FIG. 15 illustrates a verification screen for a captured image or page displayed on the display screen of FIG. 1A; and
FIG. 16 illustrates a rectangularized version of a captured page displayed on the display screen of FIG. 1A.
While the invention is susceptible to various modifications and alternative forms, a specific embodiment thereof is shown by way of example in the drawings and will herein be described in detail. It should be understood, however, that there is no intent to limit the invention to the particular form disclosed, but on the contrary, the invention is to cover all modifications, equivalents, and alternatives falling within the spirit and scope of the invention as defined by the claims.
Architecture of the Image Capture and Communication Appliance
A portable, hand-held, image capture and communication appliance 22 embodying the principles of the present invention is shown in FIGS. 1A through 1D. Specifically, FIG. 1A depicts one side (i.e., front) of appliance 22 where a flat-panel display 24 along with user operation buttons 26, 28, 32, 34, 36, 38 and user navigation buttons 42, 44, 46, 48 are located. Display 24 is preferably of the flat-panel variety to accommodate the hand size dimensions of appliance 22. Common types of flat-panel displays suitable for use in the present invention include electroluminescent displays, gas plasma discharge displays, and liquid crystal displays (LCDs). Display 24 is the means by which information, including captured images, text, icons, and animations, is communicated to the user. As used herein, the term“image” encompasses both text (binary) and color, graphic, or grayscale visuals. The user operation buttons comprise an image send or transmit button 26, an image zoom button 28, an image rotate button 32, an image delete button 34, a help utility button 36 and a tools menu button 38. Send, zoom, rotate, and delete buttons 26, 28, 32 and 34 allow the user to electronically manipulate an image or page that has been captured into memory through photoelement array 52. Note that an image captured in memory is interchangeably referred to herein as a“page” because the image is portrayed in appliance 22 as a physical page of text and/or imagery. Activation of tools button 38 presents the user with a menu that includes possible image operations (e.g., image attachment/grouping, image detachment/ungrouping), changing the mode of appliance 22 (i.e., toggling between text (binary) capture and color, graphic, or grayscale capture modes), calibrating appliance 22, displaying a screen identifying important specifications such as a model number, hardware or software release number, memory equipage, etc., or other user utilities not deserving of a dedicated external button for activation. Help button 36 provides the user with access to general tutorials, process animations, how-to instructions on the operation of appliance 22, and context sensitive instruction when help is requested while another operation or menu is active. The navigation buttons include an up button 42, a down button 44, a left button 46, and a right button 48 and are controlled by the user to steer a course through menu items and to view images or pages that have been captured in memory.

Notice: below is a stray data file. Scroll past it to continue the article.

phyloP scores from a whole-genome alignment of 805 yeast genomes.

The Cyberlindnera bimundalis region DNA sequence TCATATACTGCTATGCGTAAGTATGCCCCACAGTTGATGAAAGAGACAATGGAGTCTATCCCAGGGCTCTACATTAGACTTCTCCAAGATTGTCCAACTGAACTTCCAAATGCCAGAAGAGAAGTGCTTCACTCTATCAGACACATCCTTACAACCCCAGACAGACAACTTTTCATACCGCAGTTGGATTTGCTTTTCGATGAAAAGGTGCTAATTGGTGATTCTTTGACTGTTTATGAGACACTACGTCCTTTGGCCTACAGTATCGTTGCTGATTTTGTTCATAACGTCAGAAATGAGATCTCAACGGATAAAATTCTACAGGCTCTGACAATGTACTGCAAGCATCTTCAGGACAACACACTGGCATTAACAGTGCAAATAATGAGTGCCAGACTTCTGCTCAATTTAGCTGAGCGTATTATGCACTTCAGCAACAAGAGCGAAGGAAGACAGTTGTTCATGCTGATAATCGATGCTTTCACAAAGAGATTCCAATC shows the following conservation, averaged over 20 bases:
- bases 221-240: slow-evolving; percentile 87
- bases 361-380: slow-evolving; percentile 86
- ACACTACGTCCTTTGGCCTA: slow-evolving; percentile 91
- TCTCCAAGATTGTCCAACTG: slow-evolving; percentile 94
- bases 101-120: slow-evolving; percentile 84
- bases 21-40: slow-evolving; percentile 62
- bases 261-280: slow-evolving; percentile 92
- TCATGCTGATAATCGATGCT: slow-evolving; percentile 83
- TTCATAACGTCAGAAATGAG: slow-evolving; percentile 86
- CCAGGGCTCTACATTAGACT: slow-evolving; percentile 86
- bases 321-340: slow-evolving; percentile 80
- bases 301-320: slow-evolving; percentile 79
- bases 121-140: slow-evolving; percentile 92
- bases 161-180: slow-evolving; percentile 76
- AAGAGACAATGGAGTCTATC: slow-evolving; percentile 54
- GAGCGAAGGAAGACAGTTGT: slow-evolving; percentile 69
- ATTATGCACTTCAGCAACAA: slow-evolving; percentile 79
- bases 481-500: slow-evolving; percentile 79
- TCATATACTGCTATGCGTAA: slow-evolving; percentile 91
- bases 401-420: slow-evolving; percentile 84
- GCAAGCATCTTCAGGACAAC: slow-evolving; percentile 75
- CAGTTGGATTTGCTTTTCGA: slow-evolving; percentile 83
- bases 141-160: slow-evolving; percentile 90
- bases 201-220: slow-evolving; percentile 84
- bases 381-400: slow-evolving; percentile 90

FIG. 1B shows the side of appliance 22 opposite that illustrated in FIG. 1A (i.e., back). The back side of appliance 22 includes image capture button 54, which is depressed by a user to capture an image through photoelement array 52 and is released once the image is captured. A power switch 56 is included at one end of appliance 22 as shown in FIG. 1C and a brightness control 58 for display 24 is located at the other end of appliance 22 as shown in FIG. 1D. The positioning of the various buttons, power switch 56, and brightness control 58 on appliance 22 as shown in FIGS. 1A through 1D is merely exemplary and can be modified as needed to satisfy the ergonomic requirements of the targeted user community.
Referring now to FIG. 2, the internal architecture of appliance 22 will be described hereafter. Appliance 22 includes a processor 62, which communicates with a memory 64 via address/data bus 66. Processor 62 can be any commercially available or custom microprocessor suitable for an embedded application. Memory 64 is representative of the overall hierarchy of memory devices containing the software and data used to implement the functionality of appliance 22. Memory 64 can include, but is not limited to, the following types of devices: cache, ROM, PROM, EPROM, EEPROM, flash, SRAM, and DRAM. As shown in FIG. 2, memory 64 holds four major categories of software and data used in appliance 22: the operating system 68; the application software 70; the I/O device drivers 72; and the image data 74 generated for each capture. Operating system 68 should be designed for real time embedded applications and, preferably, is relatively compact to make the most efficient use of memory 64. One such example of a real time operating system meeting these criteria is the PSOSYSTEM operating system (pSOSystem® or pSOS®) sold by Integrated Systems, Inc., 3260 Jay Street, Santa Clara, Calif. 95054-3309, which is used in the preferred embodiment of the present invention. I/O device drivers 72 include software routines accessed through operating system 66 by application software 70 to communicate with devices such as display 24, certain memory components 64 and I/O ports such as a serial port or infra red (IR) port for transferring data to another appliance, device or system. The digital representations of the images captured by appliance 22 is denoted by image data 74. The format used for storing the images should be compatible with application software 70. One common format used for encoding images is the CCITT standard, which is used in the preferred embodiment of the present invention; however, other public or proprietary standards can be used with equal success. For example, JPEG is a common standard used to encoded graphic or color images. Finally, application software 70 comprises the control programs that implement the various features of appliance 22. Application software 70 and devices drivers 72 are typically written in a high-level programming language such as C or C++ for development convenience. Nevertheless, some drivers or application modules are sometimes written in assembly or machine language to optimize speed, memory usage or layout of the software in memory. In the preferred embodiment, the present invention uses C language to implement most application software 70 and device drivers 72. Assembly language is used to implement time-critical code segments.